During the two years of their service, the PAFs meet every other week to check in with one another, discuss their progress, and make recommendations about the University. They also occasionally talk with vice presidents, the board of trustees, and Trachtenberg to help administrators keep in touch with student concerns. Potluck dinners, visits to University performances, and holiday service projects help the fellows develop friendships within the program.
PAFs become a very tight group, and because its a team of people who work very closely together but have a lot of dissimilar interests and backgrounds, its a very interesting and diverse group. But despite all the differences, every one of us is a GW cheerleader, says Joe Bondi, BA 01, MA 03, a fellow who stayed with the University after the program to become director of alumni constituency initiatives. In that sense, we have a common goal. Its not just about being an ambassador, its not just about the free grad school, its about making an impact and giving back to the community. The challenge is to constantly look at what we can do better. And to have decision-makers listening to those diverse ideas, its a remarkable thing.
John David Morris, BA 90, MPA 93, was the first Presidential Administrative Fellow.
Leah Rosen, BBA 96, MTA 02, director of Creative Service Communications for the Office of the Vice President for Student and Academic Support Services, has worked with eight PAFs in two different departments. She says the University benefits from the program as much as the students do.
I have always enjoyed working with the fellows, and I find that in years we dont have one in our office, we miss them, Rosen says. We learn from them what students want, and how to communicate with and market to them. We brainstorm with the PAFs and draw from their ideas all the time. Its a give-and-take partnership. And because they come from varied majors and backgrounds, and have widespread interests, we learn to work with a different array of personalities.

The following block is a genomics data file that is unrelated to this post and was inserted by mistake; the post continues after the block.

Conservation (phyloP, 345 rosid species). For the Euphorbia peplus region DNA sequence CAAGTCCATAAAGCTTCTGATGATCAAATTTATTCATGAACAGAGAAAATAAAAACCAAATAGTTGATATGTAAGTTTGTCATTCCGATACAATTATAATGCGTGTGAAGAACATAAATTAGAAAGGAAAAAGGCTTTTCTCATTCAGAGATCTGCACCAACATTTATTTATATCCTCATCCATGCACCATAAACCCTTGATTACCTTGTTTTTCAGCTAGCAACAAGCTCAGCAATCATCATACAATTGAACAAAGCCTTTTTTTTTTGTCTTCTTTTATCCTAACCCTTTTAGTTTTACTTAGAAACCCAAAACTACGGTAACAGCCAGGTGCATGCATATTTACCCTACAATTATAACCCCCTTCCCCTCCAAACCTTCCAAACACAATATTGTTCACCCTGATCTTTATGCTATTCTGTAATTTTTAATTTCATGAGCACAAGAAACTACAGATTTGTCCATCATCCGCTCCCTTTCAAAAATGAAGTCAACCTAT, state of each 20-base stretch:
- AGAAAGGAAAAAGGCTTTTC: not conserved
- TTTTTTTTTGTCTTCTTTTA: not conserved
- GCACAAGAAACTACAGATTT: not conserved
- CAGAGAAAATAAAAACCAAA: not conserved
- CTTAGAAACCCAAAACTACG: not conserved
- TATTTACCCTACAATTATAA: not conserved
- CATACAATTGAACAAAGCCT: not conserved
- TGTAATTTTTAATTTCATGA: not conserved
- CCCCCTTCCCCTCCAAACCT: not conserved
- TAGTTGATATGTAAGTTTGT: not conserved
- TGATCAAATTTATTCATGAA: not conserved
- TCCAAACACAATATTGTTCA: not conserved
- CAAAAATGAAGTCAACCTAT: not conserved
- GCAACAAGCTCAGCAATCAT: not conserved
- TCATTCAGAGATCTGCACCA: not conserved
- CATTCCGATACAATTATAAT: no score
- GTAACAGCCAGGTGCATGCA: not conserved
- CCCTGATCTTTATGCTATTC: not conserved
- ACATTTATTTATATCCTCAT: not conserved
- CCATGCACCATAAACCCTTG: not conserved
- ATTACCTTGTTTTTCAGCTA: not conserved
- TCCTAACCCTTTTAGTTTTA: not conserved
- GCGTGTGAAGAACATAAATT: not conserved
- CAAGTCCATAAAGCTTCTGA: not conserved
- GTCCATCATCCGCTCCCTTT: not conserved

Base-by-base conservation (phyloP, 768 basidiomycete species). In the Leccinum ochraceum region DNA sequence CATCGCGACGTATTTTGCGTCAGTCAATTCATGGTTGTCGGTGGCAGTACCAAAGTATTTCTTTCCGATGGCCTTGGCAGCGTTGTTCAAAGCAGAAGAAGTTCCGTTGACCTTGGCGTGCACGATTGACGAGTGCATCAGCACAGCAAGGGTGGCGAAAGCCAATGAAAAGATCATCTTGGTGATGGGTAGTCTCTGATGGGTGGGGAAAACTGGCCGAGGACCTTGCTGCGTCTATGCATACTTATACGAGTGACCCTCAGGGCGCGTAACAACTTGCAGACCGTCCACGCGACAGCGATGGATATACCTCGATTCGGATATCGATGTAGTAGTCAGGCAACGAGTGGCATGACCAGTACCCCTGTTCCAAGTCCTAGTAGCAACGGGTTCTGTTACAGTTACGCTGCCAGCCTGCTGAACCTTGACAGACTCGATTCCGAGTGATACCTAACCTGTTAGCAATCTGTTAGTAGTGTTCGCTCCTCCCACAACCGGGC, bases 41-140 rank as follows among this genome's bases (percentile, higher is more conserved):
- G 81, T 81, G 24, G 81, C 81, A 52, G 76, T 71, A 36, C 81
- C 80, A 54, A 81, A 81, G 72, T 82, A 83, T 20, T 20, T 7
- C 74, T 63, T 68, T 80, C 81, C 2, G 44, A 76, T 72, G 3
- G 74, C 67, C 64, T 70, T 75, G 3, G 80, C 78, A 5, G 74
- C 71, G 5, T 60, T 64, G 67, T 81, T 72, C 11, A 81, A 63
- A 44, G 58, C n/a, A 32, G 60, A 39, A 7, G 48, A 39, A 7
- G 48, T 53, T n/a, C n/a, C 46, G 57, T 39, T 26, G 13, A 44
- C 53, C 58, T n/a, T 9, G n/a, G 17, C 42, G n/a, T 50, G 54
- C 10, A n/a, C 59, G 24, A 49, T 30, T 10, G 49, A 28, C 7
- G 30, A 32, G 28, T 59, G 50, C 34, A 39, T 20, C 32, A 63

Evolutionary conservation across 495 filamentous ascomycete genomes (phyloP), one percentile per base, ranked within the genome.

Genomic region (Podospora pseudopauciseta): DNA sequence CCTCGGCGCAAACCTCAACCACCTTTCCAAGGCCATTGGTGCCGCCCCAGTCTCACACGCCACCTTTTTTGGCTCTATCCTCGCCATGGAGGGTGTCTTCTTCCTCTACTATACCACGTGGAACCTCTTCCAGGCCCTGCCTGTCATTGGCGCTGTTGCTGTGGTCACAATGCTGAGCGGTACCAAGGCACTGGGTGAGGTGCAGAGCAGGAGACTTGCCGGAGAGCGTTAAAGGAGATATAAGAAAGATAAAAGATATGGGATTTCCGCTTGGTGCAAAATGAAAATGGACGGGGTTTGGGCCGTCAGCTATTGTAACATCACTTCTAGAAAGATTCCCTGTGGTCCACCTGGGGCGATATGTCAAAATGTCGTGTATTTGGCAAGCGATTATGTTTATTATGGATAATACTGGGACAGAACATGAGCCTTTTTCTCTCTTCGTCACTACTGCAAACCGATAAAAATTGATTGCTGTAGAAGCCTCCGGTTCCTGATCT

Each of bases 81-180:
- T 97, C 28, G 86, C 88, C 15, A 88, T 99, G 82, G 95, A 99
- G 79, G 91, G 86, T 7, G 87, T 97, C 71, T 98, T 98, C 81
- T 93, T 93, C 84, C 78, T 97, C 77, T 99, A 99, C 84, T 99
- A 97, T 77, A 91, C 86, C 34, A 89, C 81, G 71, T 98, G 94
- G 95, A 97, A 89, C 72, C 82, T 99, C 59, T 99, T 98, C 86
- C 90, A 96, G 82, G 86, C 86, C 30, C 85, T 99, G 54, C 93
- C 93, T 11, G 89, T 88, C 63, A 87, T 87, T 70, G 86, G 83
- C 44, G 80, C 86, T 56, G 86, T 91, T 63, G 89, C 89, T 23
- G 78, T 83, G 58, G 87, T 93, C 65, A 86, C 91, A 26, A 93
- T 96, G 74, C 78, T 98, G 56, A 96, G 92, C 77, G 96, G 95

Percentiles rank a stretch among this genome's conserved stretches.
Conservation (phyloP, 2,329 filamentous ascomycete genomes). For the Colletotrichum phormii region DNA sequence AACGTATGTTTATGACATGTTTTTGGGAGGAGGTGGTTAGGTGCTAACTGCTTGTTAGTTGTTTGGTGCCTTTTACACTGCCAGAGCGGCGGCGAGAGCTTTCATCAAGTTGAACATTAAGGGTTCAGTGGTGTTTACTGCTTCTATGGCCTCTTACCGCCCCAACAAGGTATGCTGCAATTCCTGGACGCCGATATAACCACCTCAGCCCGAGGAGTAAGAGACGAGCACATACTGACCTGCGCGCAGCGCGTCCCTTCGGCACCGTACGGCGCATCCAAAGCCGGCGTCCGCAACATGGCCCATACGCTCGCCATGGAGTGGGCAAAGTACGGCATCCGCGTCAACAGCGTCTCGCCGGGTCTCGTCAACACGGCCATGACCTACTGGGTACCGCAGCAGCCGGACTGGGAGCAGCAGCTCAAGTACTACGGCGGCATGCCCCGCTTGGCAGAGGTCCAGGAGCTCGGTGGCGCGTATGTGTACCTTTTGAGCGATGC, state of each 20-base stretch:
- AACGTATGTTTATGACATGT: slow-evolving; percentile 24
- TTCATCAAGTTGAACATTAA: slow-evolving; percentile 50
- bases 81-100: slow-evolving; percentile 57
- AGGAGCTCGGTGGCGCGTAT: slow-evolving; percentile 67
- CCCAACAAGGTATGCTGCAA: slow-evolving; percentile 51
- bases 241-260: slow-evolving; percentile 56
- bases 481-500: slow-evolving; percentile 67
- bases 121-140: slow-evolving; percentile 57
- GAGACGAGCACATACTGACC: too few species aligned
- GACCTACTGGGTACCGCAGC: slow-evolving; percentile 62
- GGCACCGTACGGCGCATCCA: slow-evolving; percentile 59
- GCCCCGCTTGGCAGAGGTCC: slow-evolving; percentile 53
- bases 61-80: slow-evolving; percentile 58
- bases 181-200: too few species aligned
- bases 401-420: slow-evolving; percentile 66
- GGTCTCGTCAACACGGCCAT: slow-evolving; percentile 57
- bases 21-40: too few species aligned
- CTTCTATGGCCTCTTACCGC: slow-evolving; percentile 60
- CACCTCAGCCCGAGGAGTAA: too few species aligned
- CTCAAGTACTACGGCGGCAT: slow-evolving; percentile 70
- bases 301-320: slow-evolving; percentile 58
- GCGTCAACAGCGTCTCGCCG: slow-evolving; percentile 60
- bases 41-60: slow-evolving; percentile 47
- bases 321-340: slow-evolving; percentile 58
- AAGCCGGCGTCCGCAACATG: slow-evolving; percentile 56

Their undergraduate experience is still fresh in their minds when they join the program, and they gain additional perspective as graduate students, Konwerski adds. I constantly hear them say, We are a ready-made focus group. They know GW, and they serve as advocates both for what is good and what is badwhat is working for the University and what can be made better. They can articulate the positive aspects and offer constructive criticism. They have a vested interest in the success of the University.
Recruiting new PAFs is a continuous process that involves everything from putting up posters around campus to mailing students letters from Chernak, a longtime advocate of the program. The PAFs themselves are excellent at recognizing the kind of people who would excel in the fellowship, so they act as informal advisers to potential candidates and advertise the program by word of mouth.
The PAF Class of 2006 gathers at Kogan Plaza.
For Bondi, spreading the word about the program fits in naturally with his work, as he spends time with alumni and current students every day. And his decision to stay with the University was made during his time in the program.
I had such an outstanding experience as a PAF that I had no reason to leave, Bondi says. As a fellow, I got my first real taste of fund raising. Now Im a few years ahead of my peers in the field because I was given a chance right out of school to gain professional experience. Continuing to grow with the University seemed like a natural step.
I like to talk to students about the program because I hope they will take advantage of such an outstanding opportunity. Its truly a life- and career-changing experience.
This year, about 80 students applied for the program. Konwerski says he was impressed both by the number of applicants and the caliber of the students chosen.
The program is really growing and taking off. And one of the main reasons for that growth is because the fellows are so excited about the program. From the recruitment process to the work the fellows do every day, its all about personal connections, Konwerski says.
PAF Class of 2004 members Alicia ONeil, BBA 02, MBA 04; Madeline LePage, BA 02, MA 04; and Emmanuella DuPlessy, BA 02, MPA 04, at Alumni House in May 2003.
Those connections continue long after the two years are up, as 50 program alumni and the current fellows gather each spring to rekindle friendships and greet the incoming PAF class. Fifteen years after his time as the first presidential intern, Morris has met with and spoken to new groups of fellows several times.
My GW experience shaped my career more than my Washington experience. That says a lot, considering I worked for the Republican National Committee, a congress-man, and volunteered at the White House, says Morris, who now is vice president in charge of fund raising for the PBS affiliate WTVP in Peoria, Ill. Not a day goes by in my professional or personal life that I dont tell someone about GW, whether its a lunch meeting or a college fair. When I meet with the fellows every year, I always tell them that. And I know that, after they complete their programs, they will be able to say the same.